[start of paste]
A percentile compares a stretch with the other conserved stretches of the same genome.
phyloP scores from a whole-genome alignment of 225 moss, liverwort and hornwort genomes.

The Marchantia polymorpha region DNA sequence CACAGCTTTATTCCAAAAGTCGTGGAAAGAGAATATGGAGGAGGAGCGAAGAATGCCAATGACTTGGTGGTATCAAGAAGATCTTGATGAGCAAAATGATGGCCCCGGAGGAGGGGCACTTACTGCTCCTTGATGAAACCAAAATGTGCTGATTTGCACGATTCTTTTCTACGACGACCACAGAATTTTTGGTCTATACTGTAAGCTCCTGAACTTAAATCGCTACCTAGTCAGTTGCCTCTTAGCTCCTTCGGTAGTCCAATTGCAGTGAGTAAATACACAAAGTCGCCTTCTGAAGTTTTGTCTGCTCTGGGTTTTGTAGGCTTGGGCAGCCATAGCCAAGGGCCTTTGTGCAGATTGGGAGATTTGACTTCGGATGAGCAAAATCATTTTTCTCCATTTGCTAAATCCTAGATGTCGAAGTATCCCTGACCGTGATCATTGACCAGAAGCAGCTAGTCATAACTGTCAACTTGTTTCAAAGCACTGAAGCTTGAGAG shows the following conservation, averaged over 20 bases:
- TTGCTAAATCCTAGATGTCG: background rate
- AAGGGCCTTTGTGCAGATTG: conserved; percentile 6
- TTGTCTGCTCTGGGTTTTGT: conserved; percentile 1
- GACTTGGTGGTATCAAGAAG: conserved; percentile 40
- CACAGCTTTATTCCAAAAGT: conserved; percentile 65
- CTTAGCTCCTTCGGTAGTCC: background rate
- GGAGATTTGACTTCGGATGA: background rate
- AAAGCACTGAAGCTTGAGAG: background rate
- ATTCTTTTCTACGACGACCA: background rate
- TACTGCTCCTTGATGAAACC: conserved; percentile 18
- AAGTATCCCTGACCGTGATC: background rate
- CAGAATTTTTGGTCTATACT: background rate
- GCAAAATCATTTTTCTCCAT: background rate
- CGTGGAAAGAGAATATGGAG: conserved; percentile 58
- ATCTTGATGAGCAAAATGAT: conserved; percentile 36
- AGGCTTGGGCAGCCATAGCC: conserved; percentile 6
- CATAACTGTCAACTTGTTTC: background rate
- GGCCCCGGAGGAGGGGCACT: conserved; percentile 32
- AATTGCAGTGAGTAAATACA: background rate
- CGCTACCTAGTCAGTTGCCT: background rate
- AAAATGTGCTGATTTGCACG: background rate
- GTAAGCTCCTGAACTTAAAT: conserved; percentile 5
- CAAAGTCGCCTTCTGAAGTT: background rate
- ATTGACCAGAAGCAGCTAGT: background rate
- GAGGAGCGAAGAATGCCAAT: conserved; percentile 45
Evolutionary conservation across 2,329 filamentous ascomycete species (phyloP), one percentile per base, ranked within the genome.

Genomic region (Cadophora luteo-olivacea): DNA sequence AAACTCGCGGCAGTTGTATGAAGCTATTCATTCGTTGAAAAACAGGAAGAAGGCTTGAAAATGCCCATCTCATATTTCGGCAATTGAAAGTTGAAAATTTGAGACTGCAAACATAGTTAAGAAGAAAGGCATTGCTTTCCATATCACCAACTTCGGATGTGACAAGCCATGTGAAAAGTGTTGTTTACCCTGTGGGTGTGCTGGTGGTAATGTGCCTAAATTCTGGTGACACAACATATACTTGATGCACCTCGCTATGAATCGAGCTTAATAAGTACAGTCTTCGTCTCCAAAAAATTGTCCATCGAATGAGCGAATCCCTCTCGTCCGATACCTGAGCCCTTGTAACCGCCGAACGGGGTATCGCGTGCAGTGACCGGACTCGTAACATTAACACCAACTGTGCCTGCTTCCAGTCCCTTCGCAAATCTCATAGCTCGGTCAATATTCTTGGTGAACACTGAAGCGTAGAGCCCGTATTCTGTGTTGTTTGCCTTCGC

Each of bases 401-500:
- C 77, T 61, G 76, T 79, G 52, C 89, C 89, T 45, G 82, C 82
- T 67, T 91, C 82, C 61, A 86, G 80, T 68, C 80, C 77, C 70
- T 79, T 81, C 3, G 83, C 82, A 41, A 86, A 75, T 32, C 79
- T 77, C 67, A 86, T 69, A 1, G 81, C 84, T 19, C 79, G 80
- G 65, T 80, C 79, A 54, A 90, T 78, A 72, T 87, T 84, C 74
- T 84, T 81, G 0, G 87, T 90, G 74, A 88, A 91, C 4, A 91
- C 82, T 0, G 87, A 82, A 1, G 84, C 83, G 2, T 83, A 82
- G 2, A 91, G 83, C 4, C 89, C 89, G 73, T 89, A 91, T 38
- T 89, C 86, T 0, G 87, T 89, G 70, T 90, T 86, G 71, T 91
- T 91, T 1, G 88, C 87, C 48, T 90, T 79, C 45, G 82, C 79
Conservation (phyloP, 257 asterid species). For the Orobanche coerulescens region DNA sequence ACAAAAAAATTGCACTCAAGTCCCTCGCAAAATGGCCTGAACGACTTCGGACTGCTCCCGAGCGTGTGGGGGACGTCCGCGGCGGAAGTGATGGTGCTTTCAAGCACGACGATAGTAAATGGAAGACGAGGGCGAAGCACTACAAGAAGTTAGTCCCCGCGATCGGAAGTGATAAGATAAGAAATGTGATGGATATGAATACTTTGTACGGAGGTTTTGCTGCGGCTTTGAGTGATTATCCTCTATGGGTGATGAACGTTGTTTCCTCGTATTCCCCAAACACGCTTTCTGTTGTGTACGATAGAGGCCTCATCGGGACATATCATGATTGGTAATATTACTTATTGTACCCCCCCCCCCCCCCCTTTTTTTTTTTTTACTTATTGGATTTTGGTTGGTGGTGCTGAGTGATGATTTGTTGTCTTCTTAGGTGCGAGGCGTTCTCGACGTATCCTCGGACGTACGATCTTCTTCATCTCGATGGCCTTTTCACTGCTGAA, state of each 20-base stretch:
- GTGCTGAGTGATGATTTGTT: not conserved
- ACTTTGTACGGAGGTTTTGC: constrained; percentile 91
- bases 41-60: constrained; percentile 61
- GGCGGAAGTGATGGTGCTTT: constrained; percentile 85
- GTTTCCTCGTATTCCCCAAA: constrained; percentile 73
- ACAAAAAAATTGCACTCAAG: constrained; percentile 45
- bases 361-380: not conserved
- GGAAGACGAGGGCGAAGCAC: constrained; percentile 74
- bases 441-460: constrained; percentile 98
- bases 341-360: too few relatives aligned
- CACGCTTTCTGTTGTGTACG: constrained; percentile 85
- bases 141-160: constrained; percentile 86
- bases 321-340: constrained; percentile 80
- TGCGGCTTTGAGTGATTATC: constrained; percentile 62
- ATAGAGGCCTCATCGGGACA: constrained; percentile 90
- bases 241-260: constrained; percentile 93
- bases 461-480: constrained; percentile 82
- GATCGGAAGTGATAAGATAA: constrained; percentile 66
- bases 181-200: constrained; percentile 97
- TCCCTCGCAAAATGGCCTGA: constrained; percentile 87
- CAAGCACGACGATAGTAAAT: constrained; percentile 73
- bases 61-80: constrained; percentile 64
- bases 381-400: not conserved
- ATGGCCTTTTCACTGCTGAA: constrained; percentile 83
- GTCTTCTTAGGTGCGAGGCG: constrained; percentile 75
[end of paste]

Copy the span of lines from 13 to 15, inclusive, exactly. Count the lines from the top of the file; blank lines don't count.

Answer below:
- TACTGCTCCTTGATGAAACC: conserved; percentile 18
- AAGTATCCCTGACCGTGATC: background rate
- CAGAATTTTTGGTCTATACT: background rate